Pauline Jones Gandrud Papers

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Contents

Organizational Differences

Terminology

Box = physical box you’re working from

  • Example: 4043b

Run = all the boxes with the same 4-digit number

  • Example: Run 4043 = Box 4043a, 4043b, and 4043c

File Naming

1. Item number = last 3 digits of run number + four-digit sequential number

2. The sequential numbering applies to the whole run, not just a single box.

  • Example: Box 4043a, the first to be digitized for the 4043 run, has 15 items. Their filenames look like this: u0003_0000555_0430001, u0003_0000555_0430002 … u0003_0000555_0430015. Box 4043b, the second to be digitized for the run, has 13 items in it. Their filenames look like this: u0003_0000555_0430016, u0003_0000555_0430017 … u0003_0000555_0430028.

Box/Run Assignment

1. There should never be (1) multiple people working on a single box at once or (2) one or more people working on multiple boxes in the same run at once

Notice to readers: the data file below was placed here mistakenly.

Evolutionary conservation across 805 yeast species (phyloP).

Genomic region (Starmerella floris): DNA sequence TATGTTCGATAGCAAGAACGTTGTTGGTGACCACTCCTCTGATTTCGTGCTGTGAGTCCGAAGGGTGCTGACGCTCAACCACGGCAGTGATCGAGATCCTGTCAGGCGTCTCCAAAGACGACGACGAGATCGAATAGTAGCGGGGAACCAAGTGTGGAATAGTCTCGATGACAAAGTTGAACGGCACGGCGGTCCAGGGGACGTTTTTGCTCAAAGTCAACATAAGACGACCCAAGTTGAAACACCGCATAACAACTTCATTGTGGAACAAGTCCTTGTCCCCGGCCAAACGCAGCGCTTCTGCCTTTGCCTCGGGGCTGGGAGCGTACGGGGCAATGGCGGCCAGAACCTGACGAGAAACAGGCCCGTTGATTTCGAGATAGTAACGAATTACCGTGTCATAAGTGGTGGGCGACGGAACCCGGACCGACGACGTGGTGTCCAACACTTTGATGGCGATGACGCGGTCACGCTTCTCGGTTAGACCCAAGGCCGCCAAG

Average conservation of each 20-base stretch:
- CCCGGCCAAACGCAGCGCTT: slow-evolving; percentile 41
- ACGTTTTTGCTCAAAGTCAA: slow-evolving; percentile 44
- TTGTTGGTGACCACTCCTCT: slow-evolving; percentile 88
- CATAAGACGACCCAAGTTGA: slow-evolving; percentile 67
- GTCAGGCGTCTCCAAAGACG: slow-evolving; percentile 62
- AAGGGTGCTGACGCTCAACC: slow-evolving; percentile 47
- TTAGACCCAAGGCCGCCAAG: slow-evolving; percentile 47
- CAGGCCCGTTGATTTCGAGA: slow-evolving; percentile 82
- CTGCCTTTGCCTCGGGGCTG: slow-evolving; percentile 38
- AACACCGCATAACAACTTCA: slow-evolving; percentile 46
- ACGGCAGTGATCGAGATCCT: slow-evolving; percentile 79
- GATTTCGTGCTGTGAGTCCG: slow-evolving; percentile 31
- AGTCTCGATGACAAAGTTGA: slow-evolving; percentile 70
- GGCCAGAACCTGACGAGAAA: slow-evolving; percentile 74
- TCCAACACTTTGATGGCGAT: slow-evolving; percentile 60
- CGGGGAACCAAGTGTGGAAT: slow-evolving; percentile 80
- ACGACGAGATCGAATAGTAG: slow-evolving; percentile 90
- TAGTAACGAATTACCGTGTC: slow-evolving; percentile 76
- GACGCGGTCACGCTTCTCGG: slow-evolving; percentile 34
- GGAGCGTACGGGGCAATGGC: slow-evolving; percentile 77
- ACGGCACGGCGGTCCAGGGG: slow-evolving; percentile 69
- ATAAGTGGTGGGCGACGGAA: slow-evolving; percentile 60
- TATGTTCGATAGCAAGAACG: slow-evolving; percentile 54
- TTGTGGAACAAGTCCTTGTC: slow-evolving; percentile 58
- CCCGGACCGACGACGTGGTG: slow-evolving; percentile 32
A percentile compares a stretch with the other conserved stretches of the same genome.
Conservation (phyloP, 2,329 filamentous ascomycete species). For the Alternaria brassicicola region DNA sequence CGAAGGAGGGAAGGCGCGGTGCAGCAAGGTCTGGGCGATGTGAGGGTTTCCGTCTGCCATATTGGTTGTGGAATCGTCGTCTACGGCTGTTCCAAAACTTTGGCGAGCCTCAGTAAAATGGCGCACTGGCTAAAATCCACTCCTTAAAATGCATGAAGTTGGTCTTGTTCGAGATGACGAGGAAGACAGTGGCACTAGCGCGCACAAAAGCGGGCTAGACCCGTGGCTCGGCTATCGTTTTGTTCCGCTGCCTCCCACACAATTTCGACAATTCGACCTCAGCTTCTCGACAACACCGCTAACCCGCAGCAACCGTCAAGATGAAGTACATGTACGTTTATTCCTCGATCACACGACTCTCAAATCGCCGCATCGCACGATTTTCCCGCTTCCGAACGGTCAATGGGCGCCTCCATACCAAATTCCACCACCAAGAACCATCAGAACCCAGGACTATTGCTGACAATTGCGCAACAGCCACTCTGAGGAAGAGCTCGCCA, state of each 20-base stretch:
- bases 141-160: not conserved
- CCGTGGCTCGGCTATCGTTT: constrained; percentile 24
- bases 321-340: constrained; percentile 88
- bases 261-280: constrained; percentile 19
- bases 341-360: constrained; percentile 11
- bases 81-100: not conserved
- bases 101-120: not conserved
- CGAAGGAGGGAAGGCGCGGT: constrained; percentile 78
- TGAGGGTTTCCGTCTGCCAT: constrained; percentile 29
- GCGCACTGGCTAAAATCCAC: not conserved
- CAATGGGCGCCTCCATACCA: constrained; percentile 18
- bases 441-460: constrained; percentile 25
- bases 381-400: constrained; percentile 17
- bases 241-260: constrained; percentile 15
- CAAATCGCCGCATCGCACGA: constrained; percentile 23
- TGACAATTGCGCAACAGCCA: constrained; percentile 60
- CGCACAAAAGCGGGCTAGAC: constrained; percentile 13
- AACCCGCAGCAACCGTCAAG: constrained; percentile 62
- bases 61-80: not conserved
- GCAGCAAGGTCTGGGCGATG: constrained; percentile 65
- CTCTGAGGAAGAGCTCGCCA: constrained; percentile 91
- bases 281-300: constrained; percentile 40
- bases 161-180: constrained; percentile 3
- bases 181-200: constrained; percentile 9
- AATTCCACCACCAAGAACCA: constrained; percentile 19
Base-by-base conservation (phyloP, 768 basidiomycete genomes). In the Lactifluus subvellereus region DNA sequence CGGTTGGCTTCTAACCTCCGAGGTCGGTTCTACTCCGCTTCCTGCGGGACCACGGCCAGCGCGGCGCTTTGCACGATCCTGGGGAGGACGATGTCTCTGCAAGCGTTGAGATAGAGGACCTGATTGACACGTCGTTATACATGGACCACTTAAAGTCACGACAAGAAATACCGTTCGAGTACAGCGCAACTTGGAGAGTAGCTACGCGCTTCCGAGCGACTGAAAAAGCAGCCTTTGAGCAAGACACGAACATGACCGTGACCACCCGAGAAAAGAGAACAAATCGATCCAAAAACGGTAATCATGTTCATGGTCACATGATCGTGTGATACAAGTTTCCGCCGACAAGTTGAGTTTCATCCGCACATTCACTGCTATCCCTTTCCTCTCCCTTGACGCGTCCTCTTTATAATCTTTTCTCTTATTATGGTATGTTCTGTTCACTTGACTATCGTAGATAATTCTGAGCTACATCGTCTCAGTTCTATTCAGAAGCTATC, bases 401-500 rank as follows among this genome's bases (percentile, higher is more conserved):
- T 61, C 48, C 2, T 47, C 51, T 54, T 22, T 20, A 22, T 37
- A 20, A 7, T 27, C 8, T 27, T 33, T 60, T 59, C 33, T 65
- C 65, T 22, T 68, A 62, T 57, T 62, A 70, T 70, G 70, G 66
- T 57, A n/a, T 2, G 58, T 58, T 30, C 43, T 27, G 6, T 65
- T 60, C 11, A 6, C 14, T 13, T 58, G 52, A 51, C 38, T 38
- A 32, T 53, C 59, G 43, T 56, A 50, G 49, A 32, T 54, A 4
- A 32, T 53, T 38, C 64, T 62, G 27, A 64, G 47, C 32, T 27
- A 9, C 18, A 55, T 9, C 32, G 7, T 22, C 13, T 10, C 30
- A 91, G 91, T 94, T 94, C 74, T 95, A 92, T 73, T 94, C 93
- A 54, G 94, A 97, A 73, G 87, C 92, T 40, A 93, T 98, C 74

• Example: If you’re working on 4043b…
    • No one else should be working in 4043b.
    • No one – including you – should be working in 4043a or 4043c either.

2. If you can’t finish a box or run, it should be completely turned over to someone else.

  • Example: If you can’t complete 4043b, find someone else to take responsibility for that box (and the remainder of the 4043 run). That person finishes box 4043b and moves on to 4043c. If you finish 4043b but can’t continue the run, find someone else to take responsibility for the 4043 run. That person moves on to 4043c.

3. The person of record for a run should be listed on the white board.

Batching